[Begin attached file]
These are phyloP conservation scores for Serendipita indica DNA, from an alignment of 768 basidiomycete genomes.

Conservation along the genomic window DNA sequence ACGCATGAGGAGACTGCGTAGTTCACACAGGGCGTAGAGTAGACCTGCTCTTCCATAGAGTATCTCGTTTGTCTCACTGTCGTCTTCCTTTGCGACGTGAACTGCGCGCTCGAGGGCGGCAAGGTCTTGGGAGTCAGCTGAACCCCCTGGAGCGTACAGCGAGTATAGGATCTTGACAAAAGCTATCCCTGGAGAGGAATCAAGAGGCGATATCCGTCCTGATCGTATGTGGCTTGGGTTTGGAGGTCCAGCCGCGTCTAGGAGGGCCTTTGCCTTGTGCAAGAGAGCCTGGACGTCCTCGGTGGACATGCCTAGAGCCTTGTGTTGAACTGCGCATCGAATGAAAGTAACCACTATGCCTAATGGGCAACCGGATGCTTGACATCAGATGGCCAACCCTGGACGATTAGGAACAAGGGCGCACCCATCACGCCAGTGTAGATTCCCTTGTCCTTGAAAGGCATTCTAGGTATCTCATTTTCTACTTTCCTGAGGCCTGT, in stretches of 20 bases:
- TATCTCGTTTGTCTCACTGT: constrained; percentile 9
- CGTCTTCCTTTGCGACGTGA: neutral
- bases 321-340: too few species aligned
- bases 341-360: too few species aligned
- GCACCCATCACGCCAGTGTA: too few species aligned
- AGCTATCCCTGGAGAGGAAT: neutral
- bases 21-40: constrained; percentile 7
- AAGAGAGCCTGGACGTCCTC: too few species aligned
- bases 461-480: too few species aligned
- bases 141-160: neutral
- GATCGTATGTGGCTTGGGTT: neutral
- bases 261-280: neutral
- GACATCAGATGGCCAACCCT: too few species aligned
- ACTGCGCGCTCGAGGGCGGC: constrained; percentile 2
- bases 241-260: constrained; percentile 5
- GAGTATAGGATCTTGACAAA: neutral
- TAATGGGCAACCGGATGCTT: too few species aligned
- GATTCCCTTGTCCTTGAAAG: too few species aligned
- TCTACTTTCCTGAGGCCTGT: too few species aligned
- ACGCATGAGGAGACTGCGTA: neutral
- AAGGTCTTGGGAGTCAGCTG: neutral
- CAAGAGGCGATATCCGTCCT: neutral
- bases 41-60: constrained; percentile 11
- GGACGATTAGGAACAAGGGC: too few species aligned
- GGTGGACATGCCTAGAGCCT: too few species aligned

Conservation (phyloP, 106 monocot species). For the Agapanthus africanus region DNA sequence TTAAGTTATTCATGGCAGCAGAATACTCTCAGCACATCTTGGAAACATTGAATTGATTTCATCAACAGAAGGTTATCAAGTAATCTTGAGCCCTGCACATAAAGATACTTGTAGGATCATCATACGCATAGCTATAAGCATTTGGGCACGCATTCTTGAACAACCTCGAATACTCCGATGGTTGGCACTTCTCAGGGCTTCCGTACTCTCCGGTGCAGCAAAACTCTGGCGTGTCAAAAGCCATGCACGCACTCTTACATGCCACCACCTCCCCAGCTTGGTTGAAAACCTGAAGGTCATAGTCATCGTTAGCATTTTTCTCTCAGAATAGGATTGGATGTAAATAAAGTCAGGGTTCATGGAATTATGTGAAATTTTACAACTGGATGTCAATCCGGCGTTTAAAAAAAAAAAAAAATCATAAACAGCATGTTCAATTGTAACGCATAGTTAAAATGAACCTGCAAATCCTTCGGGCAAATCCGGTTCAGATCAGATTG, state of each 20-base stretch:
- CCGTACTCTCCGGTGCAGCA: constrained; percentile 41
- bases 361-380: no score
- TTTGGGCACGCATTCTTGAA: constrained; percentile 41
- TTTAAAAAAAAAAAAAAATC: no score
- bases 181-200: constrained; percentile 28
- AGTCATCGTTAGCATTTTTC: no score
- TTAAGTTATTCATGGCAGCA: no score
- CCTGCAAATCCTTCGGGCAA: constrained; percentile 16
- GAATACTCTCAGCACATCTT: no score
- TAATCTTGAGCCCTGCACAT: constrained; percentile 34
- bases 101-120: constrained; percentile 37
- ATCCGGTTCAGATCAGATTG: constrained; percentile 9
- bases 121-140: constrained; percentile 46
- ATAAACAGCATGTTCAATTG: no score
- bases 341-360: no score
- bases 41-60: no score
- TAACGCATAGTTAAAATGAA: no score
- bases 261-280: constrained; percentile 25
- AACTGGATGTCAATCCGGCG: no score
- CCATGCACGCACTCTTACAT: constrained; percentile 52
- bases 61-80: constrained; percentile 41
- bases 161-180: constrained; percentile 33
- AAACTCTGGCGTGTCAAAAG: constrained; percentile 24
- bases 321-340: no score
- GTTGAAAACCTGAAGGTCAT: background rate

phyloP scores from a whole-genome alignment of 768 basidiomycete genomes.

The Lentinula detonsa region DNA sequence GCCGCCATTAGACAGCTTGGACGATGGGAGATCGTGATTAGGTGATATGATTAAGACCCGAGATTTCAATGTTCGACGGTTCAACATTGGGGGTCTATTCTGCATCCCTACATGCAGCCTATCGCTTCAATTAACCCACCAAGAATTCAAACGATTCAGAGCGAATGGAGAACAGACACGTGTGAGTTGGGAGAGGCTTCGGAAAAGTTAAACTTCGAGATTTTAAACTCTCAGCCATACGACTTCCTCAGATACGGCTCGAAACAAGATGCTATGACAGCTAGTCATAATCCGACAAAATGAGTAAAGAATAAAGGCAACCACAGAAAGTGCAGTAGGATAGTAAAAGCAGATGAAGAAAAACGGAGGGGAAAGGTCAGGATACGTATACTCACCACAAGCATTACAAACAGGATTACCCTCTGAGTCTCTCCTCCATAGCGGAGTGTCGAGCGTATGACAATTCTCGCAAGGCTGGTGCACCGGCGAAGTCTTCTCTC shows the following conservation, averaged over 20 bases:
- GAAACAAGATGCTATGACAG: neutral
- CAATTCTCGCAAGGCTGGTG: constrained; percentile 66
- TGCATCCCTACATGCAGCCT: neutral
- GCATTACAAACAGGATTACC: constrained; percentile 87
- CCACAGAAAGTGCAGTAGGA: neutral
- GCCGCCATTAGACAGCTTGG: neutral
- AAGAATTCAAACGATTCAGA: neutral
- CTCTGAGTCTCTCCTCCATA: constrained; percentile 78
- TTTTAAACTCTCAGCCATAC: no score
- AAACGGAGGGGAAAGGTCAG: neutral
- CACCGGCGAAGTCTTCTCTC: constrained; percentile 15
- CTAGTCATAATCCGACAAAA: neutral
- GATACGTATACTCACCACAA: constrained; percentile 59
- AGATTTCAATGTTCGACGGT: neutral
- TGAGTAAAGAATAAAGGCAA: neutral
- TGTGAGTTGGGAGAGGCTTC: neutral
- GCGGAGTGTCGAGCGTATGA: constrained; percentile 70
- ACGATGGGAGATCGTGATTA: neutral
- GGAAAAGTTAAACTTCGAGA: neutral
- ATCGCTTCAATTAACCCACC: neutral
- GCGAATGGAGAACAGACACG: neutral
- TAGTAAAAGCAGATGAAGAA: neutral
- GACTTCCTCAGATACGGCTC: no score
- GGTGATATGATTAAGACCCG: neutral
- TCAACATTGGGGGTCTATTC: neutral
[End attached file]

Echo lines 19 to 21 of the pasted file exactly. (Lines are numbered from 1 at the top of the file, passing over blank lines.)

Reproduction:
- TAATGGGCAACCGGATGCTT: too few species aligned
- GATTCCCTTGTCCTTGAAAG: too few species aligned
- TCTACTTTCCTGAGGCCTGT: too few species aligned